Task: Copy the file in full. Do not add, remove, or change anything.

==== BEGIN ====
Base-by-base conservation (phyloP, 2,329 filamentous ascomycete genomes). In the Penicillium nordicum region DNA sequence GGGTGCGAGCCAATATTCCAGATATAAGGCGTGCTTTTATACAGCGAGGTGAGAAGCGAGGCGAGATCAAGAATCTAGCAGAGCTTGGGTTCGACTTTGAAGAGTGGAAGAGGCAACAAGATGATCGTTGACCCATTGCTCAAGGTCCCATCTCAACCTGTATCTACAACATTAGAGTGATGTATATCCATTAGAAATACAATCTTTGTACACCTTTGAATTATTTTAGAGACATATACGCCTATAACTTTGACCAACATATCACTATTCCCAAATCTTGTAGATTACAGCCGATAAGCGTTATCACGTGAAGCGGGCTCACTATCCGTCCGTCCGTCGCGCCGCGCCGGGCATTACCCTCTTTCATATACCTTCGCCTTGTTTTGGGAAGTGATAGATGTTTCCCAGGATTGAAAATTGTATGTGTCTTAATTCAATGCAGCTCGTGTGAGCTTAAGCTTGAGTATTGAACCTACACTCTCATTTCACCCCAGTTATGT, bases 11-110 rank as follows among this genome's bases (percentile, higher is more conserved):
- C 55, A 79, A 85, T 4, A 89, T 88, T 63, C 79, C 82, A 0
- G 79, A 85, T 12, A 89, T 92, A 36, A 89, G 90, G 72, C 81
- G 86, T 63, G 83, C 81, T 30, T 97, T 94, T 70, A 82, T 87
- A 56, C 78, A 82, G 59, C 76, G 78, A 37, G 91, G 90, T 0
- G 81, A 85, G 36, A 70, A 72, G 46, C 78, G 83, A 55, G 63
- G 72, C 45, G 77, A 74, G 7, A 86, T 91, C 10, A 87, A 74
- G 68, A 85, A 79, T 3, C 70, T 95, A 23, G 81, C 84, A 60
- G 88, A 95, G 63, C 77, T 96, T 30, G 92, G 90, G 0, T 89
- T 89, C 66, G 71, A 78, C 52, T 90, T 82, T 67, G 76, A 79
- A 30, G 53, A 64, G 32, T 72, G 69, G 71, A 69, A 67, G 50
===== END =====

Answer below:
Base-by-base conservation (phyloP, 2,329 filamentous ascomycete genomes). In the Penicillium nordicum region DNA sequence GGGTGCGAGCCAATATTCCAGATATAAGGCGTGCTTTTATACAGCGAGGTGAGAAGCGAGGCGAGATCAAGAATCTAGCAGAGCTTGGGTTCGACTTTGAAGAGTGGAAGAGGCAACAAGATGATCGTTGACCCATTGCTCAAGGTCCCATCTCAACCTGTATCTACAACATTAGAGTGATGTATATCCATTAGAAATACAATCTTTGTACACCTTTGAATTATTTTAGAGACATATACGCCTATAACTTTGACCAACATATCACTATTCCCAAATCTTGTAGATTACAGCCGATAAGCGTTATCACGTGAAGCGGGCTCACTATCCGTCCGTCCGTCGCGCCGCGCCGGGCATTACCCTCTTTCATATACCTTCGCCTTGTTTTGGGAAGTGATAGATGTTTCCCAGGATTGAAAATTGTATGTGTCTTAATTCAATGCAGCTCGTGTGAGCTTAAGCTTGAGTATTGAACCTACACTCTCATTTCACCCCAGTTATGT, bases 11-110 rank as follows among this genome's bases (percentile, higher is more conserved):
- C 55, A 79, A 85, T 4, A 89, T 88, T 63, C 79, C 82, A 0
- G 79, A 85, T 12, A 89, T 92, A 36, A 89, G 90, G 72, C 81
- G 86, T 63, G 83, C 81, T 30, T 97, T 94, T 70, A 82, T 87
- A 56, C 78, A 82, G 59, C 76, G 78, A 37, G 91, G 90, T 0
- G 81, A 85, G 36, A 70, A 72, G 46, C 78, G 83, A 55, G 63
- G 72, C 45, G 77, A 74, G 7, A 86, T 91, C 10, A 87, A 74
- G 68, A 85, A 79, T 3, C 70, T 95, A 23, G 81, C 84, A 60
- G 88, A 95, G 63, C 77, T 96, T 30, G 92, G 90, G 0, T 89
- T 89, C 66, G 71, A 78, C 52, T 90, T 82, T 67, G 76, A 79
- A 30, G 53, A 64, G 32, T 72, G 69, G 71, A 69, A 67, G 50